Nominated by: Beth Bunnell, Board Colleague/Co-Collaborator

Banchong Douangphrachanh of Greenwood

Banchong Douangphrachanh, Greenwood. “After experiencing discrimination in her neighborhood, Banchong is proactively working to create a welcoming environment in her local P-Patch Community Garden. She is working with the P-Patch director to create a visitor’s map, in English, Spanish, and Chinese to represent the local neighborhood; to improve communication with the community; and let visitors know what they can enjoy and what they can’t. She is a strong and passionate community advocate who brings neighbors together!”

Nominated by: Zanna Satterwhite, friend.

Eastlake Coffee Cafe, Eastlake. “I moved to Seattle during a really rough and unstable time in my life. An Eastlake Coffee Cafe customer purchased a coffee for me the first day I moved to Eastlake. That random act of kindness reminded me love is still anonymous. I made it a routine to visit often and get to know this community corner cafe. A few times my card failed me, but the baristas showed kindness and grace, excusing my shortcomings and offering my caffeinated delights for free. My heart warmed, but I asked to try again, and magically it worked. However, their natural response of humanity and charitable motivation makes me feel safe. As a student without family in Washington, these small acts of kindness encourage my peace of mind and supports my success in my education. The funny thing is, Eastlake closes early and I got home late so I stopped at Starbucks once. Although the customer service was friendly, the experience wasn’t the same. All I thought about was my Black Bear Latte with Honey, bright smiles, and the adorable puppy community!”

Nominated by: Jalisa Bass, Customer.

NEST (North East Seattle Together), Wedgewood. “NEST is part of the national Senior Village movement, the first one established in Seattle. Its purpose is to support, encourage, and empower seniors residing in their own homes in NE Seattle with volunteers, social and educational programming, physical exercise, etc. I have been especially impressed with how they helped their members and others in the community during the pandemic and when they found it necessary to curtail in-person events. They organized a ‘telephone tree’ so that every member received regular telephone calls every one or two weeks to help with isolation. Their volunteers helped with grocery shopping, yard work, and provided transportation to medical appointments. When COVID-19 vaccinations were available, they helped schedule and transport members, and others in the community, so more folks could be vaccinated – especially those most vulnerable to the virus and without easy access to the internet. They offered Zoom and outdoor support, education programming, exercise, and social groups to help keep people connected and feeling the support of community. They are now co-sponsoring a Pickle ball game every Friday in their parking lot with the Parks Department. They are a marvelous organization who really demonstrates care and commitment by engaging with and supporting neighbors!”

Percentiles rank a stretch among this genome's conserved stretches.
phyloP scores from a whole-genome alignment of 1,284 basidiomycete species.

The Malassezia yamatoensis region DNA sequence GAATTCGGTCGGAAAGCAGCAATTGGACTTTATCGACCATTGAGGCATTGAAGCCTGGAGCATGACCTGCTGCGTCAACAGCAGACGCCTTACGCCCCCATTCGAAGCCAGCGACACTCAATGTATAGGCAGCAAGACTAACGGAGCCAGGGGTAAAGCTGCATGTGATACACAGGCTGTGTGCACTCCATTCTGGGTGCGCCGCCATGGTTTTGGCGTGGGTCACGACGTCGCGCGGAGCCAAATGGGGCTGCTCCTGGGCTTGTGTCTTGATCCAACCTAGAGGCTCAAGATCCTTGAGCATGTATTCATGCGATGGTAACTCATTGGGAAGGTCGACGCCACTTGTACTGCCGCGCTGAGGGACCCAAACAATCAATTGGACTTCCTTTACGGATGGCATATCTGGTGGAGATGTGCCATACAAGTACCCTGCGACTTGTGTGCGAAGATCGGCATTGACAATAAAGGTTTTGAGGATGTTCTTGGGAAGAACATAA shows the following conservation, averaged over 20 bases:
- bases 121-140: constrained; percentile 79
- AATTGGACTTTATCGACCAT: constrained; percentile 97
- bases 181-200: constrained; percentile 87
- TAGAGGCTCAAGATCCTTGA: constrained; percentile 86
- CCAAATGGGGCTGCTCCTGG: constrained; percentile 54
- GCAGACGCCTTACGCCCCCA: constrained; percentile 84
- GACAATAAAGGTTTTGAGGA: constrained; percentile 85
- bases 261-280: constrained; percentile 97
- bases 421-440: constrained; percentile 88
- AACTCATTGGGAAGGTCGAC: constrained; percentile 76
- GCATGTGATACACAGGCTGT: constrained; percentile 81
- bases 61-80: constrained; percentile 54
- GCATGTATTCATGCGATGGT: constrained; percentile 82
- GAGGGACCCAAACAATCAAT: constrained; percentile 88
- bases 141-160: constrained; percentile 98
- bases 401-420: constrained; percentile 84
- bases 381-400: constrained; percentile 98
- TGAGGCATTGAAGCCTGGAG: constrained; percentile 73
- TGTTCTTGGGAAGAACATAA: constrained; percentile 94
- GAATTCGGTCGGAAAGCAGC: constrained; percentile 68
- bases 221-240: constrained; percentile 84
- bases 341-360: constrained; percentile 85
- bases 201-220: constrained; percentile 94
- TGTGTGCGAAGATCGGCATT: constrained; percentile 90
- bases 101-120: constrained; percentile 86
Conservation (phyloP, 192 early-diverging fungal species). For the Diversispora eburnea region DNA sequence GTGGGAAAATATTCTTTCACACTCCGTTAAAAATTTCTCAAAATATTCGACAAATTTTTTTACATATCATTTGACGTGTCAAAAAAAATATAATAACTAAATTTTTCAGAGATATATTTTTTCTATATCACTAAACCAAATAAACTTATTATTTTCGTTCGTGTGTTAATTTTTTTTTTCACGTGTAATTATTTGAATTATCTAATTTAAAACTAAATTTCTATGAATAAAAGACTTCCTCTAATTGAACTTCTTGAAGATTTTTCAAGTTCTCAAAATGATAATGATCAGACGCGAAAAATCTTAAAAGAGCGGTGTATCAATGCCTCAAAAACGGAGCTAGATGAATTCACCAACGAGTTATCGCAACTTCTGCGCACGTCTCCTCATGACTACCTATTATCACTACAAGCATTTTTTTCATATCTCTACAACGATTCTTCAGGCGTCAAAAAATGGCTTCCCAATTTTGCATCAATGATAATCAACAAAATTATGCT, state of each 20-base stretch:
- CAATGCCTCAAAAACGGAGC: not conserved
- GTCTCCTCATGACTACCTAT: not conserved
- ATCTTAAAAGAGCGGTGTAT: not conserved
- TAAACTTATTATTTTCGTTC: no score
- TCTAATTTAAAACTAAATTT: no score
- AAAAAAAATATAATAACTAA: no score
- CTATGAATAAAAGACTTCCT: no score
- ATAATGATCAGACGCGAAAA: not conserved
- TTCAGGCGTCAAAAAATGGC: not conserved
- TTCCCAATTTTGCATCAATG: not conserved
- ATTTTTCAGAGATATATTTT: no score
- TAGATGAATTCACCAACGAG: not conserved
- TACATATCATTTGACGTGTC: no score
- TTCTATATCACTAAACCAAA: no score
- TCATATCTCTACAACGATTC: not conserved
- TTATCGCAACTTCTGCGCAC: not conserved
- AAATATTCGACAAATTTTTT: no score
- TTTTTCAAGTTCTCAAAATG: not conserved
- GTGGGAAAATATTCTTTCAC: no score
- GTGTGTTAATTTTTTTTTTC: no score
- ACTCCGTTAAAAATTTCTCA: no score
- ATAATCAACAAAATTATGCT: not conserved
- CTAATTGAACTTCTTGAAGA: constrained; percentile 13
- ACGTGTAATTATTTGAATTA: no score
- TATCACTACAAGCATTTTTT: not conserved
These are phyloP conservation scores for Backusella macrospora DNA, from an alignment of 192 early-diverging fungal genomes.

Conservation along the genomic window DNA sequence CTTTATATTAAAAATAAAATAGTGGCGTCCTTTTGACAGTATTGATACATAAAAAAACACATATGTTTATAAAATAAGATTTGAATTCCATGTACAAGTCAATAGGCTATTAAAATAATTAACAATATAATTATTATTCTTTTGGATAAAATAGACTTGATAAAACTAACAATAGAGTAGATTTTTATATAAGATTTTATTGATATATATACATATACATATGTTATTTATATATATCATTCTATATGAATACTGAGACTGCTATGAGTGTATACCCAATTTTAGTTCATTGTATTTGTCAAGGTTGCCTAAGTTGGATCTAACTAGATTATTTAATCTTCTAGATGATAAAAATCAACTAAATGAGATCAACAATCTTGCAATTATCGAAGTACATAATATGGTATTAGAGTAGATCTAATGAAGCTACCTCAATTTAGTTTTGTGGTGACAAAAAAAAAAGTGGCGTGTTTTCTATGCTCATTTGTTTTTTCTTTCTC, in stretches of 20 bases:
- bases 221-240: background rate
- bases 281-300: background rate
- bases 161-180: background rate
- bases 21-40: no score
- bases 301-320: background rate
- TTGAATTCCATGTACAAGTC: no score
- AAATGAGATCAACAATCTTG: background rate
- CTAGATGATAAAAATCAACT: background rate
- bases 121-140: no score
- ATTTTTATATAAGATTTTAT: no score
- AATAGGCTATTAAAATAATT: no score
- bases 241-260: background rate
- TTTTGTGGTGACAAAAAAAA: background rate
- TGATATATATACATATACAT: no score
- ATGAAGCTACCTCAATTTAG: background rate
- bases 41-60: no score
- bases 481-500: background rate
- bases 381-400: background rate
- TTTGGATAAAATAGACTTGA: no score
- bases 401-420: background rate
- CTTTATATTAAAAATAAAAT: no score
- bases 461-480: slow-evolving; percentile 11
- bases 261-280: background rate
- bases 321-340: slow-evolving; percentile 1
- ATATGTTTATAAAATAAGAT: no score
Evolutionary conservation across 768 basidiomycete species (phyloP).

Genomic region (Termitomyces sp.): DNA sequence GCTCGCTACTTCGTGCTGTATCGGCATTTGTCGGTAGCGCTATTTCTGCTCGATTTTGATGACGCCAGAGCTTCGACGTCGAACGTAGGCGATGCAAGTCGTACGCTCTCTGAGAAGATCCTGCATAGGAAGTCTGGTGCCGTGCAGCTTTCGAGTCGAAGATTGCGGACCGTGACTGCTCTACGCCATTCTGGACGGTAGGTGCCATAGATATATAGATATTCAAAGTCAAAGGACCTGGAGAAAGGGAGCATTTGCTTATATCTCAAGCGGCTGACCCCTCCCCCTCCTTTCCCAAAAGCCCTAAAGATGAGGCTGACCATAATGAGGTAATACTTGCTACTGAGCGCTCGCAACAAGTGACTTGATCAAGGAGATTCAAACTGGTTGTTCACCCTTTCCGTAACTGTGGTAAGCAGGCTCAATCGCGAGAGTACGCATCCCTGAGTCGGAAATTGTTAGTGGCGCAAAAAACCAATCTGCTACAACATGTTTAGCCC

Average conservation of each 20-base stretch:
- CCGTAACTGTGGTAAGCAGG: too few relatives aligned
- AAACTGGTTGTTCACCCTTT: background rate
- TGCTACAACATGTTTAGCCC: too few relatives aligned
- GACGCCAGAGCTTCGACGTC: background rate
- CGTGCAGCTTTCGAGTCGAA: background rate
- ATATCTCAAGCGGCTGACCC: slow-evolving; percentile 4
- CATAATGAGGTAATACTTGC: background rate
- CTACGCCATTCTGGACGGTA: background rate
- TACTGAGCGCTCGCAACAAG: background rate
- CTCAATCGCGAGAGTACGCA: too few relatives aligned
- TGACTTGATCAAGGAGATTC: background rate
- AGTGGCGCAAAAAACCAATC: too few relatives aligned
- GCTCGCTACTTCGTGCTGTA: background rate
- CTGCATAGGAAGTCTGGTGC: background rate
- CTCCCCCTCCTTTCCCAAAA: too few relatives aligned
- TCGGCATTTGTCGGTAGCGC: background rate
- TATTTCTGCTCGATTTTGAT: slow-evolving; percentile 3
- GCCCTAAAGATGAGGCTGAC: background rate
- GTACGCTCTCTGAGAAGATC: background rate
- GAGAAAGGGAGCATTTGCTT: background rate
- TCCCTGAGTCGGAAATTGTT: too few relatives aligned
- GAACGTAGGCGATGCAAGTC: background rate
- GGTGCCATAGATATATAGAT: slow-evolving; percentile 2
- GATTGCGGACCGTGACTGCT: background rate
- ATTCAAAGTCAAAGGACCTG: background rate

Nominated by: Rosemary Blakemore, Founding Member

Santa Claus outside Circa in West Seattle

Circa, West Seattle. “Circa is a small, family-owned business that provides a wonderful, cozy place for neighbors to gather over delicious food and drink. The pandemic changed all of this. While trying to survive, keep the doors open, and feed their family, Gretchen and Bill (the owners) saw that others needed their help. They decided that they would donate 5 percent of their sales every Tuesday to non-profits that were in need- The West Seattle Foodbank and Mary’s Place. If that wasn’t enough, when the high school students wanted to raise money, they stepped up to help with a 10 percent Wednesday, raising over $400 for them! They had Santa come in December so that the local kids could deliver their holiday wishes safely, outside, and have some sense of merriment. Every neighborhood needs a Gretchen and Bill. We are very lucky to have them and Circa here in our little neighborhood on the north end of West Seattle Island.”

Nominated by: Vicki Rova Mueller, customer.

Margaret Sanders, Eastlake. “Margaret was the primary individual leading the effort to implement the Eastlake (emergency) HUB. In addition, she has been a key individual on the Executive Committee and Board of Directors of the Eastlake Community Council.”

Nominated by: Ben Wildman, ‘Fellow’ Board member on the Eastlake Community Council

Tija Petrovich, Pioneer Square. “Despite having to close her own local business, she remained active in supporting and championing others through the pandemic. You rock, Tija!”

Nominated by: BJ Patch, neighbor.